The 2010 World TB Day theme, "On the Move against Tuberculosis, Innovate to Accelerate Action", is appropriate. To spur innovation for a new TB POC test, not only more funds, but also new ways of allocation, will be needed. The World Health Assembly, through its global strategy and plan of action on public health, innovation and intellectual property, adopted a clear framework for action to explore ways to foster innovation, build capacity and improve access to health products in developing countries. The process led to agreed-upon recommendations to investigate new mechanisms, such as public-private partnerships, patent pools, advanced purchase commitments and prize funds, to ensure the creation of affordable diagnostics adapted to resource-constrained settings [29–31].
One of these innovative financing initiatives is the prize fund mechanism, which has been proposed as an alternative to patents and product monopolies, and designed to reward R&D innovation while ensuring access to the final products. Unlike the current patent system, a prize immediately serves as the compensation for R&D investment, negating the need to recoup this investment through high end-product prices ("de-linkage"). If designed appropriately, a prize competition would also serve to direct R&D towards specifically identified needs, since it would set specifications that successful developers would need to meet.
The governments of Bangladesh, Barbados, Bolivia and Suriname submitted several R&D financing proposals based on prize funds to the WHO Expert Working Group on R&D financing at its first public hearing in April 2009 . This included a proposal for a $100 million prize fund strategy overseen by the WHO for a new, low-cost, rapid TB POC test that would assume the fixed cost of clinical trials .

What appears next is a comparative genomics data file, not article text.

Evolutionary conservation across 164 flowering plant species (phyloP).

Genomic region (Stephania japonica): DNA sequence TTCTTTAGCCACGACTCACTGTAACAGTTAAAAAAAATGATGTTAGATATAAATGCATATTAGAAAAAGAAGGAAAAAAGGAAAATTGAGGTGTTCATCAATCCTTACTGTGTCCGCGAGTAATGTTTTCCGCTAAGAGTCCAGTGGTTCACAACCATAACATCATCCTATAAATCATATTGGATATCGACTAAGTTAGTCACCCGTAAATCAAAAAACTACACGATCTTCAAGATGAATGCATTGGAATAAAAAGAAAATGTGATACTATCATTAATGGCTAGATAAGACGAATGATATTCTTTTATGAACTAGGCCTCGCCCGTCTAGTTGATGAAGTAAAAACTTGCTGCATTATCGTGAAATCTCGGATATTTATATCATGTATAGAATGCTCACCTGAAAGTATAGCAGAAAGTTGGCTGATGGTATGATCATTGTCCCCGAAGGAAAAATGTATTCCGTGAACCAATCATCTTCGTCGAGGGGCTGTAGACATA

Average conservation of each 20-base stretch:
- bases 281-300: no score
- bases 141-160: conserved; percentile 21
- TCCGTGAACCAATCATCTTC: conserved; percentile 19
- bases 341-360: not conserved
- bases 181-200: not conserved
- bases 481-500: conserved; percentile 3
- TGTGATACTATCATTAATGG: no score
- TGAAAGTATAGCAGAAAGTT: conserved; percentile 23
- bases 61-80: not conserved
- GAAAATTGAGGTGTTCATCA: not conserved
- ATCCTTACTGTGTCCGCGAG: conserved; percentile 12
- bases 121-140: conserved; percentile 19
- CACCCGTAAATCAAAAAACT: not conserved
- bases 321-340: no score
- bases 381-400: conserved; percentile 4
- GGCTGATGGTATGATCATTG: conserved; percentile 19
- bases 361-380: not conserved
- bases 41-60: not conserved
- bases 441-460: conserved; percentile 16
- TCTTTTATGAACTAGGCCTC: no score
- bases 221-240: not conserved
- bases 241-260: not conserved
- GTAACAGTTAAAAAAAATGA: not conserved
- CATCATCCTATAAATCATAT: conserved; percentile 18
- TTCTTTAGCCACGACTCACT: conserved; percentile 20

To minimize barriers to entry, all potential competitors, especially competitors in developing countries, must have access to sufficient starting funds. Strikingly, the Bill & Melinda Gates Foundation, through its Grand Challenges in Global Health Initiative, has recently announced that it will make $30 million available for the first phase of its POC Diagnostics Grant Opportunity .
While the survey opinions of practitioners in resource-limited settings reflected patient medical needs, experts from a multidisciplinary group agreed that any new TB POC test should minimally achieve specifications that meet those medical needs. To reach this ultimate objective, efforts should be made to address the four major gaps identified, namely, the identification of new biomarkers, development of new POC technological platforms, establishment of adequate specimen banks, and increased funding dedicated to TB diagnostics R&D. Additionally, a reference standard for evaluation of TB diagnostics in children should be identified.
Alternative financing mechanisms should be established in order to foster new innovations in a way that delinks the cost of R&D and the price of the end product. Some of the proposed mechanisms could potentially allow more idealistic objectives and therefore lead to a new TB POC test that fulfils field-based medical needs.
Policymakers and funding agencies should act with urgency and prioritise funding tracks enabling the development of a new TB POC diagnostic test suitable for all people in need, including infants and individuals co-infected with HIV/AIDS, ideally based on non-invasive, non-respiratory clinical specimens and able to give DST information. Failure to address this massive need will continue to result in the unnecessary deaths of almost 2 million individuals from TB every year.
We thank Katy Athersuch, Selina Lo and Tido von Schoen-Angerer for their valuable comments on the manuscript, and Oliver Yun for his editorial assistance. We are extremely grateful to all survey and meeting participants for their generous contributions in sharing their expertise, opinions and experiences, as well as their will, to reach a consensus towards a list of TB POC test minimal specifications. Our thanks go to Partners in Health and the Treatment Action Group for their valuable contributions to the preparation, running and co-sponsorship of the meeting. Many thanks to Gregg Gonsalves for his significant contributions and various initiatives in the preparation of the expert meeting. Special thanks go to Martine Guillerm, who contributed significantly to the survey questionnaire design and conducted all the telephone interviews. We thank Mai Do for her administrative help in contacting the participants.